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The Naadu Flickers

Tamil nationalism, its uses, abuses and relevance, and its issue-based existence

The Naadu Flickers
Tamil outfit leaders Seeman and Velmurugan (third and fourth from left) with supporters
The Naadu Flickers

It’s a curious malady that afflicts Tamil Nadu—a periodic impulse to cleave a separate path for itself, a need to split away from the larger, overbearing  body politic of India and crown Tamil identity with statehood. Initially, it was demand for a separate Dravida Nadu and then a pan-Tamil nation. Presently,   an exasperated wish for freedom from the clutches of New Delhi has again taken  hold over the demand for the setting up of a Cauvery water management board.

The state’s political players have lur­ched from one separatist concept to the other to give shape to their brand of Tamil politics. Every chapter in the fight for the state’s right—either over the Cauvery wat­ers or support for Sri Lankan Tamils—has seen the question of Tamil nationalism being dangled before the masses. Yet, in spite of repeated temptations, most Tamils have rejected it—not only at the hustings, but also in populist discourse.

“Over five decades of Dravidian rule by regional parties have kept the embers of Tamil nationalism alive, but it has not gathered enough strength to push the state to break away from the Indian union. One reason is the presence of strong nat­ionalist leaders like MGR and Jayalalitha. Even Karunanidhi diluted the Dravida Naadu concept to greater state autonomy,” points out Ramu Manivannan, HoD, political science, in Madras University.

“As Karnataka, Kerala defy SC orders, deny water to TN, Tamils wonder, ‘Do we belong to India?’” says P. Nedumaran.

The latest protests over the setting up of the Cauvery Management Board (CMB) again saw the assertion of Tamil Nadu’s rights through a call for a Tamil nationalist approach. Fringe parties like Seeman’s Naam Thamzihar Katchi, P. Velmurugan’s Thamizhar Vaazhvurimai Katchi and the Tamil activist group May 17 Iyakkam, along with a few film directors, took a hard, nationalistic line too, declaring that mainstream regional parties like the DMK and AIADMK have failed to support the Tamil cause.

Violence, often, is a handmaiden of such assertion. Velmurugan and his cadres ransacked the toll plaza on the Chennai-Tiruchy highway, asking why they should pay central taxes when it has failed to protect TN’s right by not appointing the CMB. “Centre’s refusal to honour the Supreme Court verdict on Cauvery is also a kind of violence against our people. So we responded with violence against its agents in the toll plaza,” he brazenly dec­lared, threatening more such attacks.

Yet, such violence undermines Tamil nationalism too. “Once the average pub­lic identifies Tamil nationalism with violence they have second thoughts about supporting such groups. When actor Rajkumar was kidnapped by Veerappan, a few Tamil nationalist outfits grou­ped around the sandalwood smuggler and app­­e­­nded their demands to that of releasing Raj­kumar. It showed these groups in poor light. The groups dissolved even bef­ore Veerappan was kil­­led, proving that a firm ideological footing is a prerequisite for propagating nationalism,” obs­erves a former DGP.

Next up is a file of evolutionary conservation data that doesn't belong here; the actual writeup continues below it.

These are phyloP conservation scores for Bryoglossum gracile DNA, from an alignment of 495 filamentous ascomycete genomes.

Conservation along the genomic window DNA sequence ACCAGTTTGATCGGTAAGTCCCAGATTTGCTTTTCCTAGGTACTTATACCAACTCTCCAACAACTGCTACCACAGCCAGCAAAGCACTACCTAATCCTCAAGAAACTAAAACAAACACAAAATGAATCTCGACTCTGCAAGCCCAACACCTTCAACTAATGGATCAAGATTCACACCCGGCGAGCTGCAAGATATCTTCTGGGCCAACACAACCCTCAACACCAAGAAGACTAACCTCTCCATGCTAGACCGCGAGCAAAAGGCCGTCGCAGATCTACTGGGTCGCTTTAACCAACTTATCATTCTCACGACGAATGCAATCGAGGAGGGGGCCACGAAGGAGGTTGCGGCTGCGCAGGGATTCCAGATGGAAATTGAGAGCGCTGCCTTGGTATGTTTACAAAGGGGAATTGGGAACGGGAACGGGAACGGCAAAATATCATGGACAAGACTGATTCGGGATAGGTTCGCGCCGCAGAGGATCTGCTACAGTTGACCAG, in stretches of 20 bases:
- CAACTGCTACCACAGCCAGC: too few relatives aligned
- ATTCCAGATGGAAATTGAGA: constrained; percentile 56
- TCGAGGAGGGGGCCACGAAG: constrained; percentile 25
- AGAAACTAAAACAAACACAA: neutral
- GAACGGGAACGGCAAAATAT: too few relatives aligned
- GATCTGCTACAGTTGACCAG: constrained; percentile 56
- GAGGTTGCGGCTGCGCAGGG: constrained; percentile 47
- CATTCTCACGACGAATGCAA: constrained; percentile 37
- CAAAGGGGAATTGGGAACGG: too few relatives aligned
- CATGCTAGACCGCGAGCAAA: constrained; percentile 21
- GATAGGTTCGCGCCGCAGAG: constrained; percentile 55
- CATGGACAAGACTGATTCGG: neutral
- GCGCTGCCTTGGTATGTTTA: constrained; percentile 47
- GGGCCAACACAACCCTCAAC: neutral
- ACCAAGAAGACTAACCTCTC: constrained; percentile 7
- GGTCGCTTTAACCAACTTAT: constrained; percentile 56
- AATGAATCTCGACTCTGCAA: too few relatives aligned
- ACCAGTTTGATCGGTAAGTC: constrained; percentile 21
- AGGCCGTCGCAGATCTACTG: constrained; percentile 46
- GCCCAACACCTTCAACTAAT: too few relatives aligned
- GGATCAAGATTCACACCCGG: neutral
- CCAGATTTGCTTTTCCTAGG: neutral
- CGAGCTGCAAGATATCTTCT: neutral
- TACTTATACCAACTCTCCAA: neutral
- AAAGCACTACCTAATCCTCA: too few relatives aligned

Even the DMK, with its ideology and stated aims, found it hard to sustain its concept of a separate Dra­vida Naadu comprising the four southern states, a dem­and as old as the party itself. Its clarion call, Ada­inthaal Dravida Naadu Illa­yel Sudukaadu (‘Either Dravida Land or Death’), remained just a slogan. “In 1962, after the Chinese agg­ression, any call to sec­es­sion was termed as an act of sedition. So DMK founder C.N. Anna­durai gave up the call for a Dravida Naadu, but observed that the reasons for establishing such a country were still valid,” recalls DMK spokesperson K.S. Radha­krishnan.

The DMK instead went on to demand greater autonomy for states to preserve the federal character of India. Though Karunanidhi had been tempted to flirt with  Sri Lankan militant groups active in Tamil Nadu in the ’80s and ’90s, his support wasn’t consistent. Even the Tamil Eelam Supporters’ Organisation that he floated functioned only desultorily. Ult­i­mately, rubbing shoulders with the LTTE cost the DMK its hold on power in 1991.

Members of Tamil outfits protest PM Modi’s visit to Chennai on April 12

Photograph by PTI

The fight for Eelam, of course, threw up the grand prospect of a pan-Tamil nation consisting of Eelam in Sri Lanka and Tamil Nadu in India. Similar to the way Israel is supposed to be a home for the world’s Jewish people, the rhetoric in the ’80s was how Tamils would carve out their own destiny by the formation of such a nation, emerge as a powerful force in South Asia and extend support to Tamils across the world.

The assassination of Rajiv Gandhi in 1991 effectively put paid to this theory. But leaders like Vaiko and smaller groups continued to openly support the LTTE and even got jailed for it, thus keeping the Tamil nationalist line alive.

Tamil Nationalist leader P. Nedumaran dismisses the pan-Tamil nation idea as a fiction created by Indian intelligence agencies to discredit the LTTE and its fight for Eelam. “It was made out as if the formation of Eelam would lead to a call for a similar demand from Tamils in India. Pure nonsense. No one suspected that Beng­alis of West Bengal would call for a nation after the formation of Bangladesh. Tamils were easy meat for such propaganda,” he arg­ues. But he admits that many Indian Tamils year­ned for an Eelam in Lanka.